In the lab’s back room, another model shows the second half of the concept: There, the e-nose sensor transmits its signal to a small array of electrodes taken from a cochlear implant. For people with hearing loss, such implants feed information about sound to the inner ear and then to the brain. The implant is also about the right size for the olfactory bulb on the edge of the brain. Why not use it to convey information about odor?
This project could be a career-capping achievement for Costanzo, a professor emeritus of physiology and biophysics who in the 1980s cofounded VCU’s Smell and Taste Disorders Center, one of the first such clinics in the country. After years of research on olfactory loss and investigations into the possibility of biological regeneration, he began working on a hardware solution in the 1990s.
A self-described electronics buff, Costanzo enjoyed his experiments with sensors and electrodes. But the project really took off in 2011 when he began talking with his colleague Daniel Coelho, a professor of otolaryngology at VCU and an expert in cochlear implants. They recognized at once that a smell prosthetic could be similar to a cochlear implant: “It’s taking something from the physical world and translating it into electrical signals that strategically target the brain,” Coelho says. In 2016 the two researchers were awarded a U.S. patent for their olfactory-implant system.
Costanzo’s quest became abruptly more relevant in early 2020, when many patients with a new illness called COVID-19 realized they had lost their senses of smell and taste. Three years into the pandemic, some of those patients have still not recovered those faculties. When you also consider people who have lost their sense of smell due to other diseases, brain injury, and aging, this niche technology starts to look like a viable product. Add in Costanzo and Coelho’s other collaborators—including an electronic nose expert in England, several clinicians in Boston, and a businessman in Indiana—and you have a dream team who just might make it happen.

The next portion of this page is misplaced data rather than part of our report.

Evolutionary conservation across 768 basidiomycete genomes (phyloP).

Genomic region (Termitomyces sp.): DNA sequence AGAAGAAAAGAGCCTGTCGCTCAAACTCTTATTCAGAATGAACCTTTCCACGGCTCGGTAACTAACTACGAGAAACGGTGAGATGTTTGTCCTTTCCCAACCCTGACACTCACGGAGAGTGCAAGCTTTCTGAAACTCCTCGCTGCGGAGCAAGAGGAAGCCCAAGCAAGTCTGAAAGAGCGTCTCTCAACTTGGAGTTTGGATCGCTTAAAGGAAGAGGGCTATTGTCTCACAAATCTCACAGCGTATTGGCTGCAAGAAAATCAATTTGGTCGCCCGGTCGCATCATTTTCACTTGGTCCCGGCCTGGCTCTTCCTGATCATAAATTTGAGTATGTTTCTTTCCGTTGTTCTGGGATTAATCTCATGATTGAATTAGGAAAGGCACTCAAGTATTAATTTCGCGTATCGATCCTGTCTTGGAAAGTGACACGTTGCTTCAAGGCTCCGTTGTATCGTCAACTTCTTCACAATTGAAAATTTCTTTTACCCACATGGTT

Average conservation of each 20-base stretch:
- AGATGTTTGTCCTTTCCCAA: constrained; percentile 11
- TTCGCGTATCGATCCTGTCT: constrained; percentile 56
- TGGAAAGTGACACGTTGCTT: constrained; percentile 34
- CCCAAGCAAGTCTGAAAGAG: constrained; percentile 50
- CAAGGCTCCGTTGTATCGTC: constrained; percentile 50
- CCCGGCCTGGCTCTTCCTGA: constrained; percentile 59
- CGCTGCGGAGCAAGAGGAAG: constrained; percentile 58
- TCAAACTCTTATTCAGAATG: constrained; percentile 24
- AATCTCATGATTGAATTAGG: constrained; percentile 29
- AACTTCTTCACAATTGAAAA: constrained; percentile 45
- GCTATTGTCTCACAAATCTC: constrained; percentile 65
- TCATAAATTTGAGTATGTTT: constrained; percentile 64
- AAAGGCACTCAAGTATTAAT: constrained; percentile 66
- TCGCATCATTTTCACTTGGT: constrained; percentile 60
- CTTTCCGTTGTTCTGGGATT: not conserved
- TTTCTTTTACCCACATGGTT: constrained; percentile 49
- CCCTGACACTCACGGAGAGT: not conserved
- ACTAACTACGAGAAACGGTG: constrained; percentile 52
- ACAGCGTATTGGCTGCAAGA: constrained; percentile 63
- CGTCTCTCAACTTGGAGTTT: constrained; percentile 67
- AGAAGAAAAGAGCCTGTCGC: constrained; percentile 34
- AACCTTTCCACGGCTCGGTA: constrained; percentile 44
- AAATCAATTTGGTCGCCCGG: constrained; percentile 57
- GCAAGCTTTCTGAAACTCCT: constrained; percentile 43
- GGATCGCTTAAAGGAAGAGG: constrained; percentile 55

Costanzo says he’s wary of hype and doesn’t want to give people the impression that a commercial device will be available any day now. But he does want to offer hope. Right now, the team is focused on getting the sensors to detect more than a few odors and figuring out how best to interface with the brain. “I think we’re several years away from cracking those nuts,” Costanzo says, “but I think it’s doable.”
How people can lose their sense of smell
After Scott Moorehead lost his sense of smell after a head injury, he began supporting research on smell prosthetic technology.Round Room
Scott Moorehead justwanted to teach his 6-year-old son how to skateboard. On a Sunday in 2012 he was demonstrating some moves in the driveway of his Indiana home when the skateboard hit a crack and flipped him off. “The back of my skull bore the brunt of the fall,” he says. He spent three days in the intensive care unit, where doctors treated him for multiple skull fractures, massive internal bleeding, and damage to his brain’s frontal lobe.
Over weeks and months his hearing came back, his headaches went away, and his irritability and confusion faded. But he never regained his sense of smell.
Moorehead’s accident permanently disconnected the nerves that run from the nose to the olfactory bulb at the base of the brain. Along with his sense of smell, he lost all but a rudimentary sense of taste. “Flavor comes mostly from smell,” he explains. “My tongue on its own can only do sweet, salty, spicy, and bitter. You can blindfold me and put 10 flavors of ice cream in front of me, and I won’t know the difference: They’ll all taste slightly sweet, except chocolate that’s a bit bitter.”
Moorehead grew depressed: Even more than the flavors of food, he missed the unique smells of the people he loved. And on one occasion he was oblivious to a gas leak, only realizing the danger when his wife came home and raised the alarm.
Anosmia, or the inability to smell, can be caused not only by head injuries but also by exposure to certain toxins and by a variety of medical problems—including tumors, Alzheimer’s, and viral diseases, such as COVID. The sense of smell also commonly atrophies with age; in a 2012 study in which more than 1,200 adults were given olfactory exams, 39 percent of participants age 80 and above had olfactory dysfunction.